credit to have a thousand slips print
ed with the song on them. Tomorrow
night there's to be a great muss meet
ing to encourage enlistment at one of
the armories. They suy there will be
fully 10,000 people present. We'll get
there early and sell the slips at five
cents each. The verses just hit the
occasion. If you get the crowd en
thused and singing your song, you're
made man."
The songs sold. Little knots of peo
ple began to hum the familiar melody
they were fitted to. The entire thou
sand went like hot cakes. The chair
man of the meeting suggested that
they sing the song—all voices.
The next day the fertile-minded re
porter enlarged on the scheme. He
bad 25,000 of the songs printed. He
went to leading business houses and
induced them to buy big quantities for
general distribution as a patriotic
duty.
Jed Davis went home with nearly
$800 In his pocket. A glorious moon
was rising as he neared the old cot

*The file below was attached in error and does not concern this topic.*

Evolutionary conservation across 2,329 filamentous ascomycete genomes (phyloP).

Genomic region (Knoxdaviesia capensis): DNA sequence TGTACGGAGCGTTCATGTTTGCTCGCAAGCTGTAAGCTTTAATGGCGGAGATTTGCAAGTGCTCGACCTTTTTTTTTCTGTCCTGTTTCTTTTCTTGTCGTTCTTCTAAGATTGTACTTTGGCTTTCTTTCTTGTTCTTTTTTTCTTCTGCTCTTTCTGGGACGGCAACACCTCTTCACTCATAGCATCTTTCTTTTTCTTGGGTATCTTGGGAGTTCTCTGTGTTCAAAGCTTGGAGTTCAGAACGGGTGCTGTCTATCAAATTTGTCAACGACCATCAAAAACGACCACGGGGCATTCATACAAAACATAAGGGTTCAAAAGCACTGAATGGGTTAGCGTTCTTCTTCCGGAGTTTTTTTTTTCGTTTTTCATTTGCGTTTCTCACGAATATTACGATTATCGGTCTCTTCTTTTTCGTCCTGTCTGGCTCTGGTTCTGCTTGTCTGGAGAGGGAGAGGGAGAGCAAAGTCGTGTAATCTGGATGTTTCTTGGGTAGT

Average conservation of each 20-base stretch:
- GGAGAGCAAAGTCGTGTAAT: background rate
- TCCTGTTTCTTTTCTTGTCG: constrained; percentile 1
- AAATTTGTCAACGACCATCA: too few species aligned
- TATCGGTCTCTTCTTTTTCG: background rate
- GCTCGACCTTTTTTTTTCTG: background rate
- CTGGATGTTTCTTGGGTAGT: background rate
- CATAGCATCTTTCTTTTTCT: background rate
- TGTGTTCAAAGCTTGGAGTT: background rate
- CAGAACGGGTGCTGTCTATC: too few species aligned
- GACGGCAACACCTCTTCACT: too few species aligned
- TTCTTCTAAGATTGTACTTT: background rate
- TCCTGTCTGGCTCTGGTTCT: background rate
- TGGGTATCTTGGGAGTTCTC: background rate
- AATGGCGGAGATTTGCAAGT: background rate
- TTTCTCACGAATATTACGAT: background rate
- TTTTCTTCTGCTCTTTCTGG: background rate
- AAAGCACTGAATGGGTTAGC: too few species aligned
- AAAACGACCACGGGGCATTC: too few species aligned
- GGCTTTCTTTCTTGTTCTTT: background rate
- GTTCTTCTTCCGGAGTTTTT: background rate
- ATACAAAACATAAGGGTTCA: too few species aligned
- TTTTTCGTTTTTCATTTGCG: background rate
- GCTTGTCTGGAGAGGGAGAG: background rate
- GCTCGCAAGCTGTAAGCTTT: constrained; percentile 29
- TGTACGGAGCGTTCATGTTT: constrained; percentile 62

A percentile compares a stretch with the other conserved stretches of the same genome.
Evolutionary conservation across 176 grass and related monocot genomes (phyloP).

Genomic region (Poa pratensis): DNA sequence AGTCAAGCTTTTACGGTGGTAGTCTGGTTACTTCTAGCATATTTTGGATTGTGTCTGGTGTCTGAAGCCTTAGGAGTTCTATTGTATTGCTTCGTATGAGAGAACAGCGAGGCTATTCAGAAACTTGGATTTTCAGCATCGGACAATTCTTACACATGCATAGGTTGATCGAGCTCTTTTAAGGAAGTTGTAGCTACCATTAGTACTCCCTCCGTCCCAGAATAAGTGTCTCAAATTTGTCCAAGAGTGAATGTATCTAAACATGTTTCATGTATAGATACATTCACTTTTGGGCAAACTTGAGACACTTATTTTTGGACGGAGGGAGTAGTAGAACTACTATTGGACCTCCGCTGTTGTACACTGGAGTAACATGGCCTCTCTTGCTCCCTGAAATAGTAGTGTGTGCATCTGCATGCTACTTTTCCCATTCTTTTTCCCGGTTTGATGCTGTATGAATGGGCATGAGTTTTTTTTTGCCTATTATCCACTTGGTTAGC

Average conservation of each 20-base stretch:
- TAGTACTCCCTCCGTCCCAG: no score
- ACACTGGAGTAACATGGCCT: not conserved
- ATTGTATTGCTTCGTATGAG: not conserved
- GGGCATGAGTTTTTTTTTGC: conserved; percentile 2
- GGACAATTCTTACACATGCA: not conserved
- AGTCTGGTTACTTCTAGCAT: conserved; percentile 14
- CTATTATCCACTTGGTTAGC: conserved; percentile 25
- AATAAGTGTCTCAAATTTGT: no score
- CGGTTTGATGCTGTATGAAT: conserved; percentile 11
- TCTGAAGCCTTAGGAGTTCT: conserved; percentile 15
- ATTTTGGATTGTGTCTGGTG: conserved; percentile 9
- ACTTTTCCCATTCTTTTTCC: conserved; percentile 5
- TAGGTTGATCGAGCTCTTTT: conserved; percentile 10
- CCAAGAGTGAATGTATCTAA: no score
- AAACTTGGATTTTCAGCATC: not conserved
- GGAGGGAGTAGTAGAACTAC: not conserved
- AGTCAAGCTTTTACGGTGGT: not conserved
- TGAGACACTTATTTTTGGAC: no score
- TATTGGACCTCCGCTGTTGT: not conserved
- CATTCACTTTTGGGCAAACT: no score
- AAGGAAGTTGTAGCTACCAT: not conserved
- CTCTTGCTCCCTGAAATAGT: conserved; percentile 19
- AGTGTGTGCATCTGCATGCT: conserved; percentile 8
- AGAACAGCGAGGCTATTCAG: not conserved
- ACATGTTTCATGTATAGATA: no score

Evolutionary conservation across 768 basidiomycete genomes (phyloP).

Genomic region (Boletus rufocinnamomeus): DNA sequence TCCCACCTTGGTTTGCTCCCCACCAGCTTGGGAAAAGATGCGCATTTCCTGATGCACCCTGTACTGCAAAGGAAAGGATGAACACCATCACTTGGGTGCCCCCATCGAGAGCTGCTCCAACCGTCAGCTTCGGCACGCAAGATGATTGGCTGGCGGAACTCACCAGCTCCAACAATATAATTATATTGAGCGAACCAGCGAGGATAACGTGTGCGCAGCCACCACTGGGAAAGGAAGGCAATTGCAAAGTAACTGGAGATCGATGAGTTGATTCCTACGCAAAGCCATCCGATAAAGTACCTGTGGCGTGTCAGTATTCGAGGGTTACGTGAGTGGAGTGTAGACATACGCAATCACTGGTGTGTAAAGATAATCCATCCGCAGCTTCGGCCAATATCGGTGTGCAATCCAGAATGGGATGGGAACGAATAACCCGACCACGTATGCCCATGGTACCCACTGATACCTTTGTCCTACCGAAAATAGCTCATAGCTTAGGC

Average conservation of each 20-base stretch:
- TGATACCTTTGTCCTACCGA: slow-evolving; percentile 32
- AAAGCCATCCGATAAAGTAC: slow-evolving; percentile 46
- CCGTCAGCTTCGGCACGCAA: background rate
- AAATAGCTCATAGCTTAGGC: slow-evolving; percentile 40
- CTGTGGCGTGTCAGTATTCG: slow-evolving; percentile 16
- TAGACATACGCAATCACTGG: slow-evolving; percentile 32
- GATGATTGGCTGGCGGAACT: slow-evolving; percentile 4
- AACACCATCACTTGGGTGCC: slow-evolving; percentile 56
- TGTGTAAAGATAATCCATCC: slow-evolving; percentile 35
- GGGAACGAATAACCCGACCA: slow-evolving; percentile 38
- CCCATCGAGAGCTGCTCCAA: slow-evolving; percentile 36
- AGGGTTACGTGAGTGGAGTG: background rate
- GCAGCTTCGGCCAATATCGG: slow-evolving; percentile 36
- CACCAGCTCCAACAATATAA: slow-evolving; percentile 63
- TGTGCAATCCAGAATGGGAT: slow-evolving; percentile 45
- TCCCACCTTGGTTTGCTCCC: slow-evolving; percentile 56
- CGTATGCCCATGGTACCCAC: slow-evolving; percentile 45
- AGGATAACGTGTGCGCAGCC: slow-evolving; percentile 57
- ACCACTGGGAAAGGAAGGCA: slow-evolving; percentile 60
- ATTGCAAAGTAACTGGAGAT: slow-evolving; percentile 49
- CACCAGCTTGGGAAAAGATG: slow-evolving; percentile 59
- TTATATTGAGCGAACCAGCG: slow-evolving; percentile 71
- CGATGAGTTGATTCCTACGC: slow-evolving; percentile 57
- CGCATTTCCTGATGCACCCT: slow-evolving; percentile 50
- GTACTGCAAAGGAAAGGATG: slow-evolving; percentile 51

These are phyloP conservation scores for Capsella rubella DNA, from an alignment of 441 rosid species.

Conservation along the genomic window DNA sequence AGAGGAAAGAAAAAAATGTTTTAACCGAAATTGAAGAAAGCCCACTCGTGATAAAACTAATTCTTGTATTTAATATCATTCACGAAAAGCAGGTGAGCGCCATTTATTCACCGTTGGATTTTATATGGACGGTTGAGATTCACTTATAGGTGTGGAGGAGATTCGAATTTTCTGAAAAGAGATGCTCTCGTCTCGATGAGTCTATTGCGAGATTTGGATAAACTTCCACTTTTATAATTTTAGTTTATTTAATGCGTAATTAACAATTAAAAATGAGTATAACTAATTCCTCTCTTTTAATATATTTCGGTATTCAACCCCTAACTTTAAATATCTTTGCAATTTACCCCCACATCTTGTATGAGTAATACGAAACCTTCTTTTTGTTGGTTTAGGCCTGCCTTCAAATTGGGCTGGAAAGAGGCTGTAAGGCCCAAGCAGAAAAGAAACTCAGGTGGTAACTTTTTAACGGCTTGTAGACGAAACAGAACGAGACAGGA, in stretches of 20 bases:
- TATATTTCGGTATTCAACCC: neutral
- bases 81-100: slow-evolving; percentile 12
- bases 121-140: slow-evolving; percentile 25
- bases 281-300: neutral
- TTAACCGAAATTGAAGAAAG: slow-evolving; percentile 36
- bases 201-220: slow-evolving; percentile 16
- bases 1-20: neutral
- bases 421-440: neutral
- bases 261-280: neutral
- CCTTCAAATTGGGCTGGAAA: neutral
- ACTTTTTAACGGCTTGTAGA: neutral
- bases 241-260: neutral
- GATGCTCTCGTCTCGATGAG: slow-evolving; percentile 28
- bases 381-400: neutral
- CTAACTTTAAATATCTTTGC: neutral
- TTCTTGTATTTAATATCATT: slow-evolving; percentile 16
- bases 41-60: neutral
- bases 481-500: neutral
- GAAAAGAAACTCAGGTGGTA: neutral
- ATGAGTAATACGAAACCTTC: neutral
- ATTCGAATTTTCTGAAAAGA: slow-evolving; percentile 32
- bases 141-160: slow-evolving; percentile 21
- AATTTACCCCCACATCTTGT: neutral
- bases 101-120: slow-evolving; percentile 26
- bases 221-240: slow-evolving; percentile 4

tage. Inside light showed Ivy hus
tling about. How happy she would be
to hear the news of what was a small
fortune to them in their present hum
ble circumstunces!
The old man suddenly, reverential
ly lifted his ragged cap, for the rising
moon cast a rare silver glow over the
cottage and flagstaff, and the Stars
and Stripes floating in the breeze,
'And the Aug was still there!'" he
sang with a will, and hustened into
the house to tell the happy news.
West Indian Witch Doctors.
The West Indian witch doctor Is a
delightful fellow In some respects, par
ticularly when you do not come under
his "power." There are few things
that he cannot do, or at least pretend